By Wayne Bierbaum
Last week, I was taking a chilly and foggy walk through Thomas Point Park in Annapolis. As I was standing at the edge of the Bay a cluster of five birds flew straight at me. They were about the size of doves and flew fast, skimming just above the tops of waves. With pointy wings and pointy long bills, I recognized them as being a type of sandpiper.
I was hoping that they were a species that I haven’t seen before, like a curlew sandpiper. The five travelers landed near me and as I watched them feed along the rocks, it was quickly obvious that they were spotted sandpipers. While not new to me, they are still fun to watch.
Spotted sandpipers are the type of birds that walk with a little dance step. They tilt their body like a seesaw in time with each step and frequently do the tilting even when simply standing. They also lean forward when they walk, looking awkward or even silly as they move along the rocky or sandy shores.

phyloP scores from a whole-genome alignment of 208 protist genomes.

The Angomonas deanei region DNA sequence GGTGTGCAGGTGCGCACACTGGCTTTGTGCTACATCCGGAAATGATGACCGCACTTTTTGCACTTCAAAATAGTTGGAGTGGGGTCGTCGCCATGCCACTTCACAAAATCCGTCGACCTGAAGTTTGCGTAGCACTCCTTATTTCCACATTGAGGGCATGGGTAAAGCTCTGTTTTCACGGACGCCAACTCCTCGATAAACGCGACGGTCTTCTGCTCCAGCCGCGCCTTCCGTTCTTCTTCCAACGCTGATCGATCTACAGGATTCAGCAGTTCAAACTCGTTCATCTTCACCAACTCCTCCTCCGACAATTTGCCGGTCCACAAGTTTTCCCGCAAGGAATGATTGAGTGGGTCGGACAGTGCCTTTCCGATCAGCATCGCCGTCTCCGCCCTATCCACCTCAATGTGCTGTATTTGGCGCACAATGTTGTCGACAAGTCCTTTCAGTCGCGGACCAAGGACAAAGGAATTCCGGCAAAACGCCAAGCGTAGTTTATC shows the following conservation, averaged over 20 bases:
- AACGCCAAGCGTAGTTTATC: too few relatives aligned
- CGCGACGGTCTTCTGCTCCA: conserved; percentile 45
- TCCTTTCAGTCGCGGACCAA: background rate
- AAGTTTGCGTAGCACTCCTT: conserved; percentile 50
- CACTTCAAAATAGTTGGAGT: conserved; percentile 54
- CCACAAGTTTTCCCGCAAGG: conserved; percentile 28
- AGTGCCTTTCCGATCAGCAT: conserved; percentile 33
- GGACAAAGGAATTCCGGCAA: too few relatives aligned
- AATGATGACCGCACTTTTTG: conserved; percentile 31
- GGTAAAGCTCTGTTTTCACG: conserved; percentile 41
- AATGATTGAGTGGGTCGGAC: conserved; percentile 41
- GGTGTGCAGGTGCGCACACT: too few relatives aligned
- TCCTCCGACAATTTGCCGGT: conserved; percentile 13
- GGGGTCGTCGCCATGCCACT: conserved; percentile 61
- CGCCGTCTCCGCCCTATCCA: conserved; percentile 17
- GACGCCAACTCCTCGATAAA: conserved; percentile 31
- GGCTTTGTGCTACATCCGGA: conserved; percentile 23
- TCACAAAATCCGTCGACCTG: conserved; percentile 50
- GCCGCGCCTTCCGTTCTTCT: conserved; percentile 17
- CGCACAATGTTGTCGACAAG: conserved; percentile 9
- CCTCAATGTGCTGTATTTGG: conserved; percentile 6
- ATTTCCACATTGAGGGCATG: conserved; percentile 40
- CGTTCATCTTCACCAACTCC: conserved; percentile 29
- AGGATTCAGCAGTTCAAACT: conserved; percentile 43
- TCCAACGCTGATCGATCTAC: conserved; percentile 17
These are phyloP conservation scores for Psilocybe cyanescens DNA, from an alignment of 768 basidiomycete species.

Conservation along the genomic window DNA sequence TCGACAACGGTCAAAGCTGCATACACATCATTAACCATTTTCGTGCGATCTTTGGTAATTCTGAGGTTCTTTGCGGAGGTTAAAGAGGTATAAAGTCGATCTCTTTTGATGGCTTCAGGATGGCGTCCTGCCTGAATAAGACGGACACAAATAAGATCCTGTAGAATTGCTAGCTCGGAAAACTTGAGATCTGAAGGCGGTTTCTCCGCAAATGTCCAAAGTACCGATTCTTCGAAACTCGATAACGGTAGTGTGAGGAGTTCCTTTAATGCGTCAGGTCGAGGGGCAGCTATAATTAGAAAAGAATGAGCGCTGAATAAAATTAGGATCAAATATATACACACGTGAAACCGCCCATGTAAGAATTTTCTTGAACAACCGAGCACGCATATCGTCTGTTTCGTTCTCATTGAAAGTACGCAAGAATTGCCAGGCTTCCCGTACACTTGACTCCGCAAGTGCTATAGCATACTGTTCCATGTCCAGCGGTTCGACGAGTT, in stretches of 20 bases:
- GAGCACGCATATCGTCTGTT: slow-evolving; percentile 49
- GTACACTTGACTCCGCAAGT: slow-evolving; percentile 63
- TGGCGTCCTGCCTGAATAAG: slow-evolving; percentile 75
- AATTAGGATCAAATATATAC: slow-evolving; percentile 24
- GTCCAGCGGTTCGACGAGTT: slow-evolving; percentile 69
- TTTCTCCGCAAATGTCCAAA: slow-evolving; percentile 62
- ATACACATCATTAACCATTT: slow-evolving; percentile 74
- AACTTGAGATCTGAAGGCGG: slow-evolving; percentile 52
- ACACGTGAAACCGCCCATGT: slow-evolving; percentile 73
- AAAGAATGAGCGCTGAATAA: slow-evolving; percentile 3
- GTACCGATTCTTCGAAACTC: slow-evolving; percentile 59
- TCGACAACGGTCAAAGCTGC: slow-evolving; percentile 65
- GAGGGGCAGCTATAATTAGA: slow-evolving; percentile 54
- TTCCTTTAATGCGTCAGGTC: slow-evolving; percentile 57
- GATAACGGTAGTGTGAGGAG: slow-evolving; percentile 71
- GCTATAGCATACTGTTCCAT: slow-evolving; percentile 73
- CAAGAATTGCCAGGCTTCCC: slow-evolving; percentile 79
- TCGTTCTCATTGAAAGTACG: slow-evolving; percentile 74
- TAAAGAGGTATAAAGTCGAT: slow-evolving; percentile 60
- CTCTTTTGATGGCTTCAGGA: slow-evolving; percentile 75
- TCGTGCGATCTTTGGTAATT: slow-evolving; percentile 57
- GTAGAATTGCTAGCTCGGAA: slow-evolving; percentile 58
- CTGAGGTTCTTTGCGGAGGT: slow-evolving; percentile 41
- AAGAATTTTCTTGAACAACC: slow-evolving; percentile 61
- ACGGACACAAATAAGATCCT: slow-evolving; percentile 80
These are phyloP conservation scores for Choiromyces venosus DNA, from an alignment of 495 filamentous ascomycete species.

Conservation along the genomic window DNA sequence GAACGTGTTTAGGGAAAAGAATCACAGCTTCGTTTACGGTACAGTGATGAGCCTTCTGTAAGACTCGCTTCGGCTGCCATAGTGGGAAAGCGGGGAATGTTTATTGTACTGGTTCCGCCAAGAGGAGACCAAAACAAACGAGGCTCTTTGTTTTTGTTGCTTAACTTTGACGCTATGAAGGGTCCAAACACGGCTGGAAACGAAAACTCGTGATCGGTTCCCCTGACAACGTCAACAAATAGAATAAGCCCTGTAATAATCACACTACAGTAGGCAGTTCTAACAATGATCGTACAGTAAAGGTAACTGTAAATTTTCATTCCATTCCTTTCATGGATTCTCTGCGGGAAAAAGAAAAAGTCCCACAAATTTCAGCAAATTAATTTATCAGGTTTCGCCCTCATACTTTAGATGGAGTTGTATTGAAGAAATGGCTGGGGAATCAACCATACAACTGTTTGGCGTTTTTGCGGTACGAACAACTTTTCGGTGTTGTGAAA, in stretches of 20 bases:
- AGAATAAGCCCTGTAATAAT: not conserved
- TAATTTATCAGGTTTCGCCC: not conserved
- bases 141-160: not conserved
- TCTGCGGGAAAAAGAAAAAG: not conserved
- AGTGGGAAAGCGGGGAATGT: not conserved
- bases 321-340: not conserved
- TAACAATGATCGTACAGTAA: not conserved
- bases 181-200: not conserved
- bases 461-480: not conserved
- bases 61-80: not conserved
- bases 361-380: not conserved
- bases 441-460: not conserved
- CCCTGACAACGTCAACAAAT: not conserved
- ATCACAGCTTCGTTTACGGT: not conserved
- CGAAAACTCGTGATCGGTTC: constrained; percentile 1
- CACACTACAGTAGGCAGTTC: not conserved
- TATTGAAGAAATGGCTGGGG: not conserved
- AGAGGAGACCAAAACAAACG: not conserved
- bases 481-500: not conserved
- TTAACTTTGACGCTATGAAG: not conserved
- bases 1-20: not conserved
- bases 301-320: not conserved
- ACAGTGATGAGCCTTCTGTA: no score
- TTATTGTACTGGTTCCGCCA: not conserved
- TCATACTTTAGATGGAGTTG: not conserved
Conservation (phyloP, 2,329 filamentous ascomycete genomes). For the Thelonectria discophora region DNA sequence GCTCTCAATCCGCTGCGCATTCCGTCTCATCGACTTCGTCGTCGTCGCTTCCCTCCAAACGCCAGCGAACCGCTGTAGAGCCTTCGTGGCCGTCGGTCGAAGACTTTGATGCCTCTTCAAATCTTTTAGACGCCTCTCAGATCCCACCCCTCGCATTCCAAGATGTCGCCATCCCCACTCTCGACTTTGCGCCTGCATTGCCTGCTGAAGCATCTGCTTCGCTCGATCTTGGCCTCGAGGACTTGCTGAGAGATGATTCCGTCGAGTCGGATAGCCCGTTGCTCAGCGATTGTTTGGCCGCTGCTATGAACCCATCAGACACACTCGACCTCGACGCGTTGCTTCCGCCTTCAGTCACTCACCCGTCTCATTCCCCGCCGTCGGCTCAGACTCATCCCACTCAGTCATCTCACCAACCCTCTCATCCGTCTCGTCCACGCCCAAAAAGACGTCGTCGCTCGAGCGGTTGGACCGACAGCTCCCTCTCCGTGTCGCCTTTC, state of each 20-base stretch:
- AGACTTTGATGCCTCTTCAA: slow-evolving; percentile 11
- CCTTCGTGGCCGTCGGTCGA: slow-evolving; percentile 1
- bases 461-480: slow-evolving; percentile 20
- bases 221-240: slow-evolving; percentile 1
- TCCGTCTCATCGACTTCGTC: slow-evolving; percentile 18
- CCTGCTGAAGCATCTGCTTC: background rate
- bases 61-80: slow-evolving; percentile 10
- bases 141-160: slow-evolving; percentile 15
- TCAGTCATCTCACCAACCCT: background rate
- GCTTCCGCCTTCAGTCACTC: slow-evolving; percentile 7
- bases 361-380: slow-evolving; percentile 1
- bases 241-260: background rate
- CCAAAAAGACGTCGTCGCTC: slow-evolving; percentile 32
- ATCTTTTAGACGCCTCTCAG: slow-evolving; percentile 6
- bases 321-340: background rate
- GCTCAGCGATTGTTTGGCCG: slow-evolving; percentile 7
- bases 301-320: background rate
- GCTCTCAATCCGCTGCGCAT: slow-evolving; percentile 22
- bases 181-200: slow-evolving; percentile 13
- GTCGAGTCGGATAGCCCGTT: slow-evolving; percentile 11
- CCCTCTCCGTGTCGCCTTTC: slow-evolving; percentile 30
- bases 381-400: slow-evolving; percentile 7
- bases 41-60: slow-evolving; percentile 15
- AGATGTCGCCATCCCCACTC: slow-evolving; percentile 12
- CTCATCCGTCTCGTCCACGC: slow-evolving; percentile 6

As a kid, I always thought that sandpipers were exclusively found along the coastal shores. However, there are several types of sandpipers, including the spotted sandpiper, commonly found away from coasts. I have had more encounters with spotted sandpipers around lakes and rivers than at the seashore. I found some on the shore of Lake George in New York, many were present along the Mississippi River in Illinois, and I saw some hopping on rocks in Boulder Creek in Colorado. They feed on the bugs and crustaceans that collect along the water’s edge. Because of their ability to adapt to many habitats, they are the most common sandpiper in North America.
The spotted sandpiper is different from other sandpipers in that they nest along the shores of freshwater lakes and streams and not the Arctic tundra. The nests have three to five eggs; when the young hatch, they immediately start catching bugs on their own and leave the nest. In the fall they will migrate to Central America or the southern Gulf Coast. In the winter, the sandpipers lose their spots. As they return to their spring breeding areas, the spots return.
If you see a bird walking at the edge of fresh water and it has a bouncing tilting gait then it is likely a spotted sandpiper. Check out some YouTube videos to watch them in action—even the babies do the bouncing tilt walk.
The only bird that has a stranger walk is the timberdoodle.